Security at the U.S. Capitol was tested on Thursday, but it was certainly not the first time.
As recently as three weeks ago, when 13 people were killed in shootings at the Navy Yard just blocks away, Congress was put in lockdown and the chambers recessed as a precautionary measure.
Indeed, the Capitol has been substantially hardened against attacks and other emergency situations since a 1998 shooting inside the building and the Sept. 11, 2001, terrorist attacks.
Security systems and processes—such as magnetometers to detect metal objects—are now in place at building entrances, and emergency evacuation measures are in place for the complex. Systems are also in place to safeguard electronic communications for Congress, and relocation drills are held regularly. Mail-screening processes have been moved to off-site locations to thwart the use of regular mail to deliver deadly chemicals.
Security personnel have also been increased. At the time of the 1998 shooting, there were about 1,200 Capitol Police officers. At the time of the Navy Yard shooting last month, the force included 1,724 sworn officers (plus 353 civilian staffers), some equipped with more-powerful high-caliber weapons, night-vision capabilities, and better gear to protect themselves from bullets.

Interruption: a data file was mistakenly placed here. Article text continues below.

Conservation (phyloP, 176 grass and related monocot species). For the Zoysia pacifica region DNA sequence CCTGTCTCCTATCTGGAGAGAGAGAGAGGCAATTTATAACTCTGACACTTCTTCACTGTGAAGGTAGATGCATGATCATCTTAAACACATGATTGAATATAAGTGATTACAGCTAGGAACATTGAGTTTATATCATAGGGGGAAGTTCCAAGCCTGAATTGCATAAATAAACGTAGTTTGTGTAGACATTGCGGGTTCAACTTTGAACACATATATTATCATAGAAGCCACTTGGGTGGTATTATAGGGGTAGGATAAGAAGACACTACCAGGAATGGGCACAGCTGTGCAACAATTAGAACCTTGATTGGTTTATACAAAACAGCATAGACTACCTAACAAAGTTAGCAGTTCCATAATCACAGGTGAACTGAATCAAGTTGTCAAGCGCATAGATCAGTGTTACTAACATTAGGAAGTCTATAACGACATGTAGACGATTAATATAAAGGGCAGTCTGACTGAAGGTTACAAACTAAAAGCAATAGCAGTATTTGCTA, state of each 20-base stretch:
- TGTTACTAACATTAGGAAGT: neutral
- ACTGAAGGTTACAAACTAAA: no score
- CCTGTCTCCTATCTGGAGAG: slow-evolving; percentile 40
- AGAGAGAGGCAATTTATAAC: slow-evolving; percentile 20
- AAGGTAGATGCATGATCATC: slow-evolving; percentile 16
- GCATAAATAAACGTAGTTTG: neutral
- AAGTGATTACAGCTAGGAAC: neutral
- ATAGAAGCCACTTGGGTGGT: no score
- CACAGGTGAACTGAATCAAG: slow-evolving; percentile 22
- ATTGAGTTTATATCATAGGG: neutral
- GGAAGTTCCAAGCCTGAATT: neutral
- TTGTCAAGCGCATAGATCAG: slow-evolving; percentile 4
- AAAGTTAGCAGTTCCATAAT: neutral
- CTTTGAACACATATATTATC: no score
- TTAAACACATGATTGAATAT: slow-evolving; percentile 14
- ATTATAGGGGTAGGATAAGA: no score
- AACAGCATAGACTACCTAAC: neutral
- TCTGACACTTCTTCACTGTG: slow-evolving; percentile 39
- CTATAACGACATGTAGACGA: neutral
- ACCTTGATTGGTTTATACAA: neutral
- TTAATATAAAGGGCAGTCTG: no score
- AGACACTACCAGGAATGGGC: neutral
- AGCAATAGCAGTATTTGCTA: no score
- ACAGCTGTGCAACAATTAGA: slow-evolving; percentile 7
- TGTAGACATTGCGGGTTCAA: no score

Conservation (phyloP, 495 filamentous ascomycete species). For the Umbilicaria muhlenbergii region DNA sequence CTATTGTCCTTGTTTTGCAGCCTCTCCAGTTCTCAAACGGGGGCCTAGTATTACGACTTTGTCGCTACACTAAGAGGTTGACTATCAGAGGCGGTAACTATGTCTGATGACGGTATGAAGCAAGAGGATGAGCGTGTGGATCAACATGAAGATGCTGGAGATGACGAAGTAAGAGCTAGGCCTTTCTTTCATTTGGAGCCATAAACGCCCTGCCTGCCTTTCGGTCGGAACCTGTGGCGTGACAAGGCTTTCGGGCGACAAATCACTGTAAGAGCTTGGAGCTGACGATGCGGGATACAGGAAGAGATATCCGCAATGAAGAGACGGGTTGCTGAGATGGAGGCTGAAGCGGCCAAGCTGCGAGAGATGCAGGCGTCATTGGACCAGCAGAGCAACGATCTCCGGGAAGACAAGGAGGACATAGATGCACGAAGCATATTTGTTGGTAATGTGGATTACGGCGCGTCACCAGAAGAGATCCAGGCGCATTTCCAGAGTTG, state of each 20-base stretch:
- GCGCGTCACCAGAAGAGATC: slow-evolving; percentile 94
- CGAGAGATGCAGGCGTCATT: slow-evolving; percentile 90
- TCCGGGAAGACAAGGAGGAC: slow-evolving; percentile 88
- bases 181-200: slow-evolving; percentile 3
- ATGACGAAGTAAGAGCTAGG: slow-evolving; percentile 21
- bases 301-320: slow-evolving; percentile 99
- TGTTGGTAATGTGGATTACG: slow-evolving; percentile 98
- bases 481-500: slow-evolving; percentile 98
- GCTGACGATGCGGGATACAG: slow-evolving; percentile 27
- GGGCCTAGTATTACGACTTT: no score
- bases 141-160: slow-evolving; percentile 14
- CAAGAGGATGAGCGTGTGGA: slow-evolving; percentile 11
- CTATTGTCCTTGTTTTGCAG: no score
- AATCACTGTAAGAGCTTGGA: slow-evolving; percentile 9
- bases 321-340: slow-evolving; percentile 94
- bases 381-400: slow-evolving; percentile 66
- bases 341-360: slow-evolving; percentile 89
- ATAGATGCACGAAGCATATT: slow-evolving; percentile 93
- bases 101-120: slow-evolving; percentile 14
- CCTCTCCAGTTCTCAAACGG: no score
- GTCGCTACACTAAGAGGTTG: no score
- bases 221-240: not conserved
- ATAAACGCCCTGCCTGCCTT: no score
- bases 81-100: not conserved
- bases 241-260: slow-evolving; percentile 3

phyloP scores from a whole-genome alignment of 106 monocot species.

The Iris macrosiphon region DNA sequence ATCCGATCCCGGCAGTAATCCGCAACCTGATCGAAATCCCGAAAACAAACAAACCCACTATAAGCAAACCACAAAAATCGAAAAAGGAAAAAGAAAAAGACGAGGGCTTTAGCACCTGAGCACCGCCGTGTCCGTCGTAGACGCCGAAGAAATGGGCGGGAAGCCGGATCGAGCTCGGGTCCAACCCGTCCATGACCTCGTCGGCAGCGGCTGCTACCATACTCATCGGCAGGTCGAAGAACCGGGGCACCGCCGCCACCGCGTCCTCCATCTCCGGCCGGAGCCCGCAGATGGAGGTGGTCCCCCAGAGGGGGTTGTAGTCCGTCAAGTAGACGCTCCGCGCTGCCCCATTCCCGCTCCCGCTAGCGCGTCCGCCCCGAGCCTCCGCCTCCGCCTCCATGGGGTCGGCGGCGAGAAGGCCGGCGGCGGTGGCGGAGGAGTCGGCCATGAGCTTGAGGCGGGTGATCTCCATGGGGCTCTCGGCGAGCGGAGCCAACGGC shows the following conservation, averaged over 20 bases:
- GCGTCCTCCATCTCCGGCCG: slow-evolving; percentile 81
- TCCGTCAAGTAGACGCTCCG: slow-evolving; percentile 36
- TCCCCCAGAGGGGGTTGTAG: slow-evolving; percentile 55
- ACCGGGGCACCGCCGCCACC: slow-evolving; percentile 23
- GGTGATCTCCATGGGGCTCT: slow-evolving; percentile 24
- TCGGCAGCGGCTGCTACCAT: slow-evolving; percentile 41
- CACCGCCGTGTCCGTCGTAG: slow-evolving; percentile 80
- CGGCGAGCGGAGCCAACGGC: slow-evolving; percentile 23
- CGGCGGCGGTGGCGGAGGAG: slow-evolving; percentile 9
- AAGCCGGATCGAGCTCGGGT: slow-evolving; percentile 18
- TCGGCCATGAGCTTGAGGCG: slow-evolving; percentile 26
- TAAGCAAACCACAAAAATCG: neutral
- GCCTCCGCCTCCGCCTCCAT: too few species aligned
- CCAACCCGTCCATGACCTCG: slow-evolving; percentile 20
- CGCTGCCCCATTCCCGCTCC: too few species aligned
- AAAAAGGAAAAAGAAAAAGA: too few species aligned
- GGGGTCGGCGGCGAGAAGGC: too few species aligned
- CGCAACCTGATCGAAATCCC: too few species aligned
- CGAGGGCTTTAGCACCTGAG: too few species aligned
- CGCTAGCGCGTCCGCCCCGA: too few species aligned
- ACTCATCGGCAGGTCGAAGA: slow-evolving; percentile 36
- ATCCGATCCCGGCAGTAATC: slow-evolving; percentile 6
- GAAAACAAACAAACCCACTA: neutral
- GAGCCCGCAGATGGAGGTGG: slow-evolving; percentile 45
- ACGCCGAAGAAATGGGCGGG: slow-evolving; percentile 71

In the 1998 attack, a lone gunman with a history of mental illness entered a first-floor entrance of the Capitol with tourists, then burst through a security checkpoint, shot and killed two officers, and bolted into nearby offices of then-House Republican Whip Tom DeLay. The rampage by Russell Weston Jr. jarred Congress to tighten security for the Capitol and surrounding areas.
As late as the 1990s, the area in and around the Capitol resembled a college campus or park, with much of that feeling owed to the redesign by renowned architect Frederick Law Olmsted in the 1870s. But today, the Capitol complex that includes the House and Senate office buildings, and the nearby Supreme Court and Library of Congress, has become a labyrinth of jersey barriers, blocked-off streets and building entrances, and traffic checkpoints. The security even extends underground. The Capitol Visitor Center, constructed and officially opened in December 2008 under the East Front plaza, now serves as the security screening funnel for visitors to the Capitol.
Of course, Weston's attack—and the failed targeting of the Capitol on 9/11—certainly weren't the only times in history that violence has threatened the building. In 1814, British forces set fire to the Capitol. In 1835, President Jackson was almost assassinated outside the Capitol rotunda. And in 1954, four Puerto Rican nationalists wounded five lawmakers when they fired guns from the visitors' gallery above the House floor.
This article appears in the October 4, 2013 edition of NJ Daily.